- The G7 summit 2021 in the UK ended with pledges on COVID-19, tax and the environment.
- A promised billion doses of COVID-19 vaccine was described by some as too little.
- But President Joe Biden said the summit had been "extraordinarily collaborative".
The Group of Seven (G7) advanced economies met in Cornwall, UK in June 2021.
It was the first in-person meeting of the group since the pandemic began last year, and the first visit of US President Joe Biden to Europe.
2021 G7 Summit
There was a lot on the table, from climate change to the pandemic and global economic recovery, and although not everyone will think the outcomes go far enough, here are four of the key takeaways from the 2021 G7 summit.
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1. A billion doses of COVID-19 vaccine
The G7 leaders pledged to deliver an additional 870 million vaccine doses for the developing world on top of the 250 million already promised by the US and 100 million from the UK. Deliveries will take place over the next year.
“We welcome the generous announcements about donations of vaccines and thank leaders. But we need more, and we need them faster," said World Health Organization Director General, Dr Tedros Ghebreyesus.
2. No more coal
G7 leaders pledged to phase out coal-fired power generation at home and to end funding for new coal-burning power plants in the developing world. The leaders committed to offering developing nations $2.8 billion to help them switch to cleaner fuels.
The 2021 G7 summit also promised to make good on a pledge, first made in 2009, to “to jointly mobilize $100 billion per year from public and private sources, through to 2025” to developing countries to help them tackle the impact of climate change. But climate groups said more was needed.
What's the World Economic Forum doing about the transition to clean energy?
Moving to clean energy is key to combating climate change, yet in the past five years, the energy transition has stagnated.
Energy consumption and production contribute to two-thirds of global emissions, and 81% of the global energy system is still based on fossil fuels, the same percentage as 30 years ago. Plus, improvements in the energy intensity of the global economy (the amount of energy used per unit of economic activity) are slowing. In 2018 energy intensity improved by 1.2%, the slowest rate since 2010.
Effective policies, private-sector action and public-private cooperation are needed to create a more inclusive, sustainable, affordable and secure global energy system.
Benchmarking progress is essential to a successful transition. The World Economic Forum’s Energy Transition Index, which ranks 115 economies on how well they balance energy security and access with environmental sustainability and affordability, shows that the biggest challenge facing energy transition is the lack of readiness among the world’s largest emitters, including US, China, India and Russia. The 10 countries that score the highest in terms of readiness account for only 2.6% of global annual emissions.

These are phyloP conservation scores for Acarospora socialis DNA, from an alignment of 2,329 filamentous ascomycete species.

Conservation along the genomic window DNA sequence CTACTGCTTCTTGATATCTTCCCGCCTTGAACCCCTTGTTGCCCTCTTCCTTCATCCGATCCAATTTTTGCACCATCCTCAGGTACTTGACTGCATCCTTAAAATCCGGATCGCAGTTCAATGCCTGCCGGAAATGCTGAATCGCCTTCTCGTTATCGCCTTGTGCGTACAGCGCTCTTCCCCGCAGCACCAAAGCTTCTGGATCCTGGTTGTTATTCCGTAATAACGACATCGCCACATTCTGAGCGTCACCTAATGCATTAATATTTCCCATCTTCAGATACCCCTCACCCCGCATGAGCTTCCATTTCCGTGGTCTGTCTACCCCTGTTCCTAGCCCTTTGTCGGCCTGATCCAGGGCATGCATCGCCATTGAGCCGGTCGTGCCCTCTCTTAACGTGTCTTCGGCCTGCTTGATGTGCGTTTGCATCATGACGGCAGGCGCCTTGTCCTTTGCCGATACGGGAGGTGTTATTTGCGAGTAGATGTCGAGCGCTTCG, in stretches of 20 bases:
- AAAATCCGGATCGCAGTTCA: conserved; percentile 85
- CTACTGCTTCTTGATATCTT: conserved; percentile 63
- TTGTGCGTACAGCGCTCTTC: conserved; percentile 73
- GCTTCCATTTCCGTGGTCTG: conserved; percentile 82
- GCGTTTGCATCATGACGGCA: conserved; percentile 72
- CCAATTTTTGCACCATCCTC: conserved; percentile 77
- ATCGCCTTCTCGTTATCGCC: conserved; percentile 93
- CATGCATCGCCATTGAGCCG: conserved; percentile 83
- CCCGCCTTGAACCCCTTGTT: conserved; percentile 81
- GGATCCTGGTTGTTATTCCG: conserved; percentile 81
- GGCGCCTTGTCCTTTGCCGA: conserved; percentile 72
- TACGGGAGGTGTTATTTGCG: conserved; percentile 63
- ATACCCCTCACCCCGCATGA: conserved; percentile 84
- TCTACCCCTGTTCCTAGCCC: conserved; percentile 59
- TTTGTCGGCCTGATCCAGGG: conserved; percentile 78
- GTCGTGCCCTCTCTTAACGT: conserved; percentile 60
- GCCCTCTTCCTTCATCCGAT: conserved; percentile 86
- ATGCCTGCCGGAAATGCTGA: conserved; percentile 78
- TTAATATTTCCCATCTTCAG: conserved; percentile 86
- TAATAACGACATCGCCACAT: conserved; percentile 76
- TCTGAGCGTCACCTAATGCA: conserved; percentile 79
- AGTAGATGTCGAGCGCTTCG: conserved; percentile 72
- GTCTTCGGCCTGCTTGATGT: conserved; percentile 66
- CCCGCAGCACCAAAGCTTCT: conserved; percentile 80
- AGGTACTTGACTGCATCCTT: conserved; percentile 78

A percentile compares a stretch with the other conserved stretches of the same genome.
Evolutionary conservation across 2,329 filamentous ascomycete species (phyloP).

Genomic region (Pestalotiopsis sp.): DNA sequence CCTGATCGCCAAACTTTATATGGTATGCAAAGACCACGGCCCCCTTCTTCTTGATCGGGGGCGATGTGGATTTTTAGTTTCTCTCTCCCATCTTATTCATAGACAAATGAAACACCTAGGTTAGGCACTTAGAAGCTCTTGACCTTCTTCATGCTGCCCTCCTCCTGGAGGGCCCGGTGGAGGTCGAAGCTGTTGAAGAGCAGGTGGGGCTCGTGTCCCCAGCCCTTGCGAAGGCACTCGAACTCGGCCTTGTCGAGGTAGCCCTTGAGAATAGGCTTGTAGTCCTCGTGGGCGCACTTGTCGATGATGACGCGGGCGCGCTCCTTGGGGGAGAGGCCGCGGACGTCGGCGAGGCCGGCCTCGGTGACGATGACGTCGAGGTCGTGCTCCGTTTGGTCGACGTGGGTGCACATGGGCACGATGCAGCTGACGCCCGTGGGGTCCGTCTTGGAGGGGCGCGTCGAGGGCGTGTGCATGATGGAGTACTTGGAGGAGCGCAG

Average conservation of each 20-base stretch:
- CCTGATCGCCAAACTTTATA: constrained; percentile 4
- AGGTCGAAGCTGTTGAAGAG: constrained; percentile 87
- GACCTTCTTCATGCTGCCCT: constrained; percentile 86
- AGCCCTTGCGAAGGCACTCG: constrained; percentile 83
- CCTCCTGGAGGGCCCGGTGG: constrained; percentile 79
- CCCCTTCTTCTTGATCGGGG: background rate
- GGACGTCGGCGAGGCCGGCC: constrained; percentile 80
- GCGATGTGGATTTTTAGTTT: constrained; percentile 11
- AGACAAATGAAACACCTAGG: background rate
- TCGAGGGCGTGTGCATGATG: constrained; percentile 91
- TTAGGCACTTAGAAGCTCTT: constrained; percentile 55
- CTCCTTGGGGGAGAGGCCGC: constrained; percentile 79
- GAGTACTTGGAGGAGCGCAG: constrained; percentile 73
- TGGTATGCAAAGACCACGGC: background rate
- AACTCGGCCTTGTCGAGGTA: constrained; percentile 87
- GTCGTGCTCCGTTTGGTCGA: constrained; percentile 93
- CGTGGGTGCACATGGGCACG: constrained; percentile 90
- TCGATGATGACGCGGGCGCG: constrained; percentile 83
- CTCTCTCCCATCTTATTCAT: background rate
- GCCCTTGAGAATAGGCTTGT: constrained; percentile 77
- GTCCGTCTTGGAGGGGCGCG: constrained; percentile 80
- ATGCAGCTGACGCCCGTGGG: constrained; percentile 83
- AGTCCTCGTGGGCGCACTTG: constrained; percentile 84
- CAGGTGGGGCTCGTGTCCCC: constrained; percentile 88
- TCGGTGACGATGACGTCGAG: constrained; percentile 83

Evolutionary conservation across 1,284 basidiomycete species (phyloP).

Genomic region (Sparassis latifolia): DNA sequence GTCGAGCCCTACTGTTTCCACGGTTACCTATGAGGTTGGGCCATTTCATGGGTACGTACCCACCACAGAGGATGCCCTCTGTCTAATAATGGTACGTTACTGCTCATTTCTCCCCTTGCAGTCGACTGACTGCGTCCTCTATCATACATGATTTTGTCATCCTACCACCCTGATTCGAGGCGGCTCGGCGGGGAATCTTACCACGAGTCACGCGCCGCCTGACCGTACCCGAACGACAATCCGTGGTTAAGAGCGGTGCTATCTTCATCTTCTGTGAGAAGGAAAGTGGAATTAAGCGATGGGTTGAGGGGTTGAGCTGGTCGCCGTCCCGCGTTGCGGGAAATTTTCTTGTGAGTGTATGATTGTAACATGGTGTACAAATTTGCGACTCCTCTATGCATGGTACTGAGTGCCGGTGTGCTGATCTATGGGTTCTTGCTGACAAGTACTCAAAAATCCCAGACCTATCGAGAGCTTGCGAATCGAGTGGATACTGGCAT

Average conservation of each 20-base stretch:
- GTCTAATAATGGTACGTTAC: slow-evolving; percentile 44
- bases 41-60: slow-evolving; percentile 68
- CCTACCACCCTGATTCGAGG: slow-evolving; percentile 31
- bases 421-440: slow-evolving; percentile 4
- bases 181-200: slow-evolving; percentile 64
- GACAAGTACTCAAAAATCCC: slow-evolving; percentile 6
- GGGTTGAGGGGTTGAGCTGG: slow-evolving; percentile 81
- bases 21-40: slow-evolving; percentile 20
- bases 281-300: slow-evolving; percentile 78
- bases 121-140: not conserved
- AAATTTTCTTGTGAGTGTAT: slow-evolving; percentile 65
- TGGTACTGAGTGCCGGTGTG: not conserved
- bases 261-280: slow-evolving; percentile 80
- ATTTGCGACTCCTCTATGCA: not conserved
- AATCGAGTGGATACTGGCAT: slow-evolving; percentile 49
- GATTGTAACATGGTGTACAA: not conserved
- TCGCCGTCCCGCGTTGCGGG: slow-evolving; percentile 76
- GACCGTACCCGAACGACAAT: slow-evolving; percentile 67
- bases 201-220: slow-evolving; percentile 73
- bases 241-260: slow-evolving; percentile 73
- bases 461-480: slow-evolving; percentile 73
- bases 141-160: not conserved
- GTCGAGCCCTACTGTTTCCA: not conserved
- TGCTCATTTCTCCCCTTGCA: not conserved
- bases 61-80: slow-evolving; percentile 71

To future-proof the global energy system, the Forum’s Shaping the Future of Energy and Materials Platform is working on initiatives including, Systemic Efficiency, Innovation and Clean Energy and the Global Battery Alliance to encourage and enable innovative energy investments, technologies and solutions.
Additionally, the Mission Possible Platform (MPP) is working to assemble public and private partners to further the industry transition to set heavy industry and mobility sectors on the pathway towards net-zero emissions. MPP is an initiative created by the World Economic Forum and the Energy Transitions Commission.
Is your organisation interested in working with the World Economic Forum? Find out more here.
3. America is back
“America is back at the table,” declared US President Joe Biden as he sought to consign some of the friction between his predecessor and the world community to the political past. He also said the summit had been "extraordinarily collaborative".
"It’s great to have a U.S. president who’s part of the club and very willing to cooperate," French President Emmanuel Macron told Reuters. For his part, President Biden cast the G7 meeting as being in a "contest with autocratic governments" as he spoke out on human rights.
What's the World Economic Forum doing about tax?
The World Economic Forum has published its Davos Manifesto 2020, calling on business leaders to sign up to a series of ethical principles, including:
"A company serves society at large through its activities, supports the communities in which it works, and pays its fair share of taxes."
Additionally, the Forum’s Trade and Global Economic Interdependence Platform provides a vital link between trade and tax communities to enable coherent policymaking which responds to societal needs and reflects business realities.
Taking its lead from OECD-led reforms, the work brings technical issues to a high-level audience and enables honest dialogue among diverse stakeholders on polarizing topics. You can find relevant publications here.
4. Tech giants and tax havens targeted
The G7 summit agreed measures to dissuade multinational companies from shifting profits to low tax havens. Leaders signed up to levy a minimum 15% corporate tax rate.
Leaders also moved to help protect the global financial system from the impact of climate change by agreeing rules to require companies and financial institutions to disclose the extent to which their business is exposed to climate change risks.